0
$\begingroup$

Following on a prior question Objective evidence of USA economic "boom", I took a look at the GDP forecasts for 2018 Q2 provided by the Federal Reserve Bank of Atlanta and NY. As of May 9 the Atlanta Fed is forecasting a 4.0 annual rate for Q2. In contrast the NY Fed is forecasting (as of May 11) a 2.97 Q2 rate. Atlanta here and New York here

(Presumably both banks have the same input data available)

So I wanted to find out how accurate these forecasts have been historically. Unfortunately I can't locate any historical Atlanta forecasts, but I was able to find past forecasts made NY: enter image description here

Unless I am misreading this graph, the NY Fed (on Dec 29 2017) was anticipating a 3.87% real growth GDP. A month later the actual rate was announced as 2.53% and three months later (Mar 29th) revised to 2.89% - both actuals substantially removed from the predicted 3.87.

Again, I may be misinterpreting, (if so I'd hope that a respondent can correct me) but based on limited information is would seem that the NY Fed Reserve forecasts are inaccurate.

Any information that respondents might be able to provide to judge the Atlanta Fed accuracy would be appreciated.

UPDATE to this question to this question: Quoted from Atlanta Fed Macroblog May 22 2017

Indeed, current quarter GDP forecasting models maintained by the Federal Reserve Banks of New York, St. Louis, and Atlanta have been pointing toward stronger second quarter growth (2.3 percent, 2.6 percent and 4.1 percent, as reported on their respective websites on May 19, 2017).

Assuming that the three Federal Reserve banks all have the same current economic data available, how does someone explain the substantial differences between these forecasts.

But I want to maintain focus on this one question: From a historical perspective, how well have these Federal Reserve forecasts predicted the official (BEA determined) GDPs for previous quarters?

$\endgroup$
  • 1
    $\begingroup$ accurate or inaccurate by what measure? Do these places really only provide point forecasts, or do they actually provide fan forecasts? $\endgroup$ – EnergyNumbers May 14 '18 at 19:17
  • $\begingroup$ Accuracy as defined by how close the forecast is compared with actual. It appears that the forecast example above is "off by 25%". I don't know what you mean by a "fan" forecast. Do you mean a range? Did you check the links? $\endgroup$ – BobE May 14 '18 at 19:30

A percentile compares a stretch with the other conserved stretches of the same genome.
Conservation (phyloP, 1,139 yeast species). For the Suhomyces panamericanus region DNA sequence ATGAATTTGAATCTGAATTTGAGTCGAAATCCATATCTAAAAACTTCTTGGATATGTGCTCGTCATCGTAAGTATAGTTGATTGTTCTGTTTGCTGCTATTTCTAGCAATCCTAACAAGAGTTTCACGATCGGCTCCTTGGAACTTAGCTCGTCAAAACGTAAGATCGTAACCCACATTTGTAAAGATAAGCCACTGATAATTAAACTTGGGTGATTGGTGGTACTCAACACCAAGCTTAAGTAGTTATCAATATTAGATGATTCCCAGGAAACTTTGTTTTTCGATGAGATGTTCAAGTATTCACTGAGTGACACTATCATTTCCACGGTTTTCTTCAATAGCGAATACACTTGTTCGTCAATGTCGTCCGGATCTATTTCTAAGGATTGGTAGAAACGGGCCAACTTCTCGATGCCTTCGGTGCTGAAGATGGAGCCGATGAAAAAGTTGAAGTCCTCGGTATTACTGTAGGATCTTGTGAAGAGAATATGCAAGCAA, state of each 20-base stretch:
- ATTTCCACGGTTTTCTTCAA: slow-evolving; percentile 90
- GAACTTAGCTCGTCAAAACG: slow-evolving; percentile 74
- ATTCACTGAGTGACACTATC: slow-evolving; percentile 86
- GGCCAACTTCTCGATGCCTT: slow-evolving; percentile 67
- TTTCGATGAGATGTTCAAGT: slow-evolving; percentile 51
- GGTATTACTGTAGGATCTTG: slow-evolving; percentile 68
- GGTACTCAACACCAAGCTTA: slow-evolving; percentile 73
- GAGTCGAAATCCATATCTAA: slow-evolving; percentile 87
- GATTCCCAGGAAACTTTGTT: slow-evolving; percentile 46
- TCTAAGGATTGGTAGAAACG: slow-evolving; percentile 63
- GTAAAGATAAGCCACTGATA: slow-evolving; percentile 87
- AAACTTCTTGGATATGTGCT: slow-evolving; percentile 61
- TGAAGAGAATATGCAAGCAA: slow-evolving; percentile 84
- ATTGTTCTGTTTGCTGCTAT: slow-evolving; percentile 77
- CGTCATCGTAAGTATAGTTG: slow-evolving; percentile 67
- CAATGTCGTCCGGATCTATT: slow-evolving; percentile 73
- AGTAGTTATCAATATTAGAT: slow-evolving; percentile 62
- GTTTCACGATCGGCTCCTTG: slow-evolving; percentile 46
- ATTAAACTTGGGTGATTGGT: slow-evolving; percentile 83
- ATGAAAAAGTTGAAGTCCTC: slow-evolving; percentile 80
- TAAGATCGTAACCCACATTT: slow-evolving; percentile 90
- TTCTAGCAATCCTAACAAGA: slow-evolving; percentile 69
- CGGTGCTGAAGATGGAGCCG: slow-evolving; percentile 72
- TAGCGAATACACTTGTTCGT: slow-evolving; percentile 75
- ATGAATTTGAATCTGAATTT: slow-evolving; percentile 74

• 1
    $\begingroup$ If you look at the description, these are actually “nowcasts” - what is the estimate for GDP based on available data. This methodology is going to have a hard time with revisisions, since it is based on current data. Also, there’s a lot of descriptive detail provided on the Atlanta Fed site, which might cover this. $\endgroup$ – Brian Romanchuk May 14 '18 at 22:33
  • $\begingroup$ the descriptive video on the Atlanta site states: "GDPnow is the Atlanta Fed's forecasting model for the next estimate of GDP growth estimated by the BEA.. it is designed to converge close to what the official (BEA) estimate's going to be shortly before the (actual) BEA release". ... Since it is a forecast how well does that forecast match up with the official BEA released results. So I understand that these are periodic (generally one week periods) forecasts made throughout the quarter. How accurately do these forecasts (aka "nowcasts") "converge" to the official BEA releases? $\endgroup$ – BobE May 15 '18 at 0:41

Your Answer

By clicking "Post Your Answer", you acknowledge that you have read our updated terms of service, privacy policy and cookie policy, and that your continued use of the website is subject to these policies.

Browse other questions tagged or ask your own question.